Neither of these incidents were the first time she had a brush with death. In 2004, complications from a gastric bypass surgery almost took her life. In fact, she crashed several times on the table and some afterward. Her situation was a very critical one, but she was finally sent home after a lengthy hospital stay with a long recovery ahead of her.
Through every ordeal she survived, she never lost her sense of humor or her sheer will to live. She loved life, her family, and her children, Whitney and Hannah, more than anything else in the world.
Just recently, Donna went to the ER very sick, with breathing issues. She was diagnosed with pneumonia and sent home with medication. But she didn’t get any better.
The next night she would have to return to the ER with serious breathing problems. She was transported to UAB and further tests revealed Donna had a hernia on small intestine, which was the site of a very bad infection. The infection had also traveled to her lungs as well. She was medically sedated and put on a breathing tube. She underwent a five-hour surgery the next day to remove the hernia and rid her body of the infection. Doctors informed the family this infection could have possibly stemmed from a suture of her botched gastric bypass surgery eleven years before.
After the surgery, Donna was placed in a medically induced coma to allow her body to heal and fight off the infection in her lungs. With every obstacle she had overcome in her life, this one was the worst.
Sadly, this was one Donna would not overcome. Tests revealed she had suffered a series of strokes, causing her brain to stop functioning. She was considered brain dead and placed on life support. The family was given no hope at all, leaving them with one of the most difficult choices any family could ever make.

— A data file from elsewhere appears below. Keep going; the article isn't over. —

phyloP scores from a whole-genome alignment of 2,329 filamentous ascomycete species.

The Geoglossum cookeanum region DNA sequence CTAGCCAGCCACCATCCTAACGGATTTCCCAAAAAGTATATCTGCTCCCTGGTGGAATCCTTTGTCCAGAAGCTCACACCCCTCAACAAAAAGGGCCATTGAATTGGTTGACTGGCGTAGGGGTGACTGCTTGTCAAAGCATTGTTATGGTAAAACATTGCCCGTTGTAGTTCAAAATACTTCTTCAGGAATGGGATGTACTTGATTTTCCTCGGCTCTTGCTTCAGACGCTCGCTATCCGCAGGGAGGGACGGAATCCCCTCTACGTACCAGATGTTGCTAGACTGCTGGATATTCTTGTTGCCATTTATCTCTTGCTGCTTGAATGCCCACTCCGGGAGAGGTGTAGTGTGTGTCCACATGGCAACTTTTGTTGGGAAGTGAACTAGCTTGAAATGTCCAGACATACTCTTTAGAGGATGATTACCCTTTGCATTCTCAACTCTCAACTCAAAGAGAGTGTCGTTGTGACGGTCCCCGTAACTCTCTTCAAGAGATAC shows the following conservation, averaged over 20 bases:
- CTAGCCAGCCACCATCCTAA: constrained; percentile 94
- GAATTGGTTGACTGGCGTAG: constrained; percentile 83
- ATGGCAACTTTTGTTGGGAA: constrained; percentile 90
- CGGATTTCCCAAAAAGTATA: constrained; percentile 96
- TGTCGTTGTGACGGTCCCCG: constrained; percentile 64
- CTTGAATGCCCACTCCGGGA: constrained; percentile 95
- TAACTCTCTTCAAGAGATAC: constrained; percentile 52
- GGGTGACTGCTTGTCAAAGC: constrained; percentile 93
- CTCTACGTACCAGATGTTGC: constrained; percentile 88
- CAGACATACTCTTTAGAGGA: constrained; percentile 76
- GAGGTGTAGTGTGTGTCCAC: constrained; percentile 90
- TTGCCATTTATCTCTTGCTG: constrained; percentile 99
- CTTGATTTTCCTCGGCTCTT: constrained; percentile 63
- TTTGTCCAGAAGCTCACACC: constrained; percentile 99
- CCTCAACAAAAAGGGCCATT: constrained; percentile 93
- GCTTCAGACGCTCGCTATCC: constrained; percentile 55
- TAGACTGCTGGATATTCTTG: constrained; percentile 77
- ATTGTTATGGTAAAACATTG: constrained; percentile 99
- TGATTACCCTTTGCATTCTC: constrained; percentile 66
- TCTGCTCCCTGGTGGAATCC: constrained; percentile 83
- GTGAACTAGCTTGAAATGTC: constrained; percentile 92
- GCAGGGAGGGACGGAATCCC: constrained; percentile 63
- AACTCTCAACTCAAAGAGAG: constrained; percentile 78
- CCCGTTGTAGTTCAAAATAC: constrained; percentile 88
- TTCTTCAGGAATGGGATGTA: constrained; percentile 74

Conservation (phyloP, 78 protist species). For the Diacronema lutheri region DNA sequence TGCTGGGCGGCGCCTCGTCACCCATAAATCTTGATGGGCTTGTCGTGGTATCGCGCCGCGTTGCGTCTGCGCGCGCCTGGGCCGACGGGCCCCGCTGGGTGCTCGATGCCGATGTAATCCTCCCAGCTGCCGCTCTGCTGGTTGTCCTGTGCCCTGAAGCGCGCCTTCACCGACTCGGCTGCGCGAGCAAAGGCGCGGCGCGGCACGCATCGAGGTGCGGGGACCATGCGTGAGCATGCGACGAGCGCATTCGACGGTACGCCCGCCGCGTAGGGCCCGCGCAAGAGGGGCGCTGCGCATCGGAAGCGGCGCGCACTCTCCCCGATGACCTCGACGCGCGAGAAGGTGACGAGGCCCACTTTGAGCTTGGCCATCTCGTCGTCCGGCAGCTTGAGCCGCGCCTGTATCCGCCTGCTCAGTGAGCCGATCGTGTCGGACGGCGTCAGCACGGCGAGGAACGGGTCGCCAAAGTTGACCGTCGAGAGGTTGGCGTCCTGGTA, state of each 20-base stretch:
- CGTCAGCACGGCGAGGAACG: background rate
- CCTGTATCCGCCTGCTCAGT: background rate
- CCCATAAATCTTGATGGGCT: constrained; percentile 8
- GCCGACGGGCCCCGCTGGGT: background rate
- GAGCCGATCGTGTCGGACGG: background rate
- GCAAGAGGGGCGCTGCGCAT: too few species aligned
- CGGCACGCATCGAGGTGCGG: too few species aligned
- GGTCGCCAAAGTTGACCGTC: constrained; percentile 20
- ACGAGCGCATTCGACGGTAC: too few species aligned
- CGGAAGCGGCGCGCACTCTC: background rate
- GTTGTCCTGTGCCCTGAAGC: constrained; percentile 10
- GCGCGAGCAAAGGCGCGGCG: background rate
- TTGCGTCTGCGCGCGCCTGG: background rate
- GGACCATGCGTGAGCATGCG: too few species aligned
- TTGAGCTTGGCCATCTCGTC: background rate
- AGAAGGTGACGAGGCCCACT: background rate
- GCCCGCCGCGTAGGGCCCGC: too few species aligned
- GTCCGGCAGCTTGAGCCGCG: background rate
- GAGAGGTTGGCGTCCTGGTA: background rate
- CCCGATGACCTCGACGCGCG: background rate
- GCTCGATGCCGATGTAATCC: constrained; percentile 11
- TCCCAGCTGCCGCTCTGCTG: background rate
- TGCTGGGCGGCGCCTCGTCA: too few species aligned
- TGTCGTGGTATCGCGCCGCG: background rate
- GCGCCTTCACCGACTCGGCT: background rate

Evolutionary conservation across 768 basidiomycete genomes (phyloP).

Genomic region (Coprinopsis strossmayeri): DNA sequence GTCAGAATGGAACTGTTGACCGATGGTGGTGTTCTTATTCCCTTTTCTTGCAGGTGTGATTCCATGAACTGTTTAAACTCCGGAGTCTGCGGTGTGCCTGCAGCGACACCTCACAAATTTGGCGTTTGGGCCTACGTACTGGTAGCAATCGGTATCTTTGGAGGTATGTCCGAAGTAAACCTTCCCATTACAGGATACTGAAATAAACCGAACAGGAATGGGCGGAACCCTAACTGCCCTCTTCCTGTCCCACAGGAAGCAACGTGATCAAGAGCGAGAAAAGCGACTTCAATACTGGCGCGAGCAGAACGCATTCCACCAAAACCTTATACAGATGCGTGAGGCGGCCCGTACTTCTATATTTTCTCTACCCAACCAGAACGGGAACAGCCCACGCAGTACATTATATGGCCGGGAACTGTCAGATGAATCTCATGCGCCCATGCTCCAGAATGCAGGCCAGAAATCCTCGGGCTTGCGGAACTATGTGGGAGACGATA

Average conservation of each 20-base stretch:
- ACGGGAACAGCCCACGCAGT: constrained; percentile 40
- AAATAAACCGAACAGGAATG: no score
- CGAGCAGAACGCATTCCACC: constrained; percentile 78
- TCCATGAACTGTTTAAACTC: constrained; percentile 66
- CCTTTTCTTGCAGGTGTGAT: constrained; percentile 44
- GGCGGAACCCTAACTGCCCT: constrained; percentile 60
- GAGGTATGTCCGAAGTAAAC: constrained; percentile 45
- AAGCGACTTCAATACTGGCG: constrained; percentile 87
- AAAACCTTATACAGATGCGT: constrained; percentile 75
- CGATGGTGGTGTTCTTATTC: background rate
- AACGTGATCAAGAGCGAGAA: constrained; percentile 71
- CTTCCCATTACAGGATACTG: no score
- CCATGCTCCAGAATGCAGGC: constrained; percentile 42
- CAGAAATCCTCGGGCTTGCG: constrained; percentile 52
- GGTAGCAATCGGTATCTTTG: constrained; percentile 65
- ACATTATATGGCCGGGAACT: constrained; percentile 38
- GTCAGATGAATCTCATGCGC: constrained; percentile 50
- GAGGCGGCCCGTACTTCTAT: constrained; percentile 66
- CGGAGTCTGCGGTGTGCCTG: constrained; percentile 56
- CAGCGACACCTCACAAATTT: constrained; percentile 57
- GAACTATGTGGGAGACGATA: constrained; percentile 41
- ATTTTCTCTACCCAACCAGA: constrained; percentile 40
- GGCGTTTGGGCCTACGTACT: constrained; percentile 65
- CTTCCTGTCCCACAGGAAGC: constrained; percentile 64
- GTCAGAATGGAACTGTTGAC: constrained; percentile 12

As many of you already know, Donna Kennedy passed away yesterday afternoon, Friday, Aug. 7, 2015, after she was taken off of life support. She was just 39 years old. And with all that had happened to her throughout her life, I’d venture to say she now wears the brightest, most beautiful set of golden wings that sparkle throughout the heavens.
What can I say about Donna? Well, I didn’t know her as well as some did, but I can tell you that she had this quirky sense of humor that would keep you laughing. She was a matter of fact kind of person and would tell you exactly what she thought. Every time she checked me out at Fred’s, I would leave there smiling.
Donna’s death comes just two months after her granddaughter, Allie, was laid to rest after a very premature birth. This broke Donna’s heart, but it is one of the few things that brings comfort to her family to know she is up there with Allie now, watching over her.
Funeral services for Donna will be Wednesday, August 12, 2015 at 11:00 A.M. at Benefield Funeral Home in Ashland with Rev. Jim Wilcox and Rev. J. J. Burkhalter officiating. Burial will follow in the New Prospect Baptist Church Cemetery.
The family will receive friends at Benefield Funeral Home in Ashland on Tuesday, August 11 from 5:30 P.M. until 8:00 P.M. and until service time on Wednesday.
Donna had no life insurance. Clay County Cycle Club will host Benefit Bike Ride in her memory on September 19th. If anyone is interested in donating to the burial expenses, please contact Brady Pitts.
Rest easy, Donna, your fight is over and you will be sorely missed…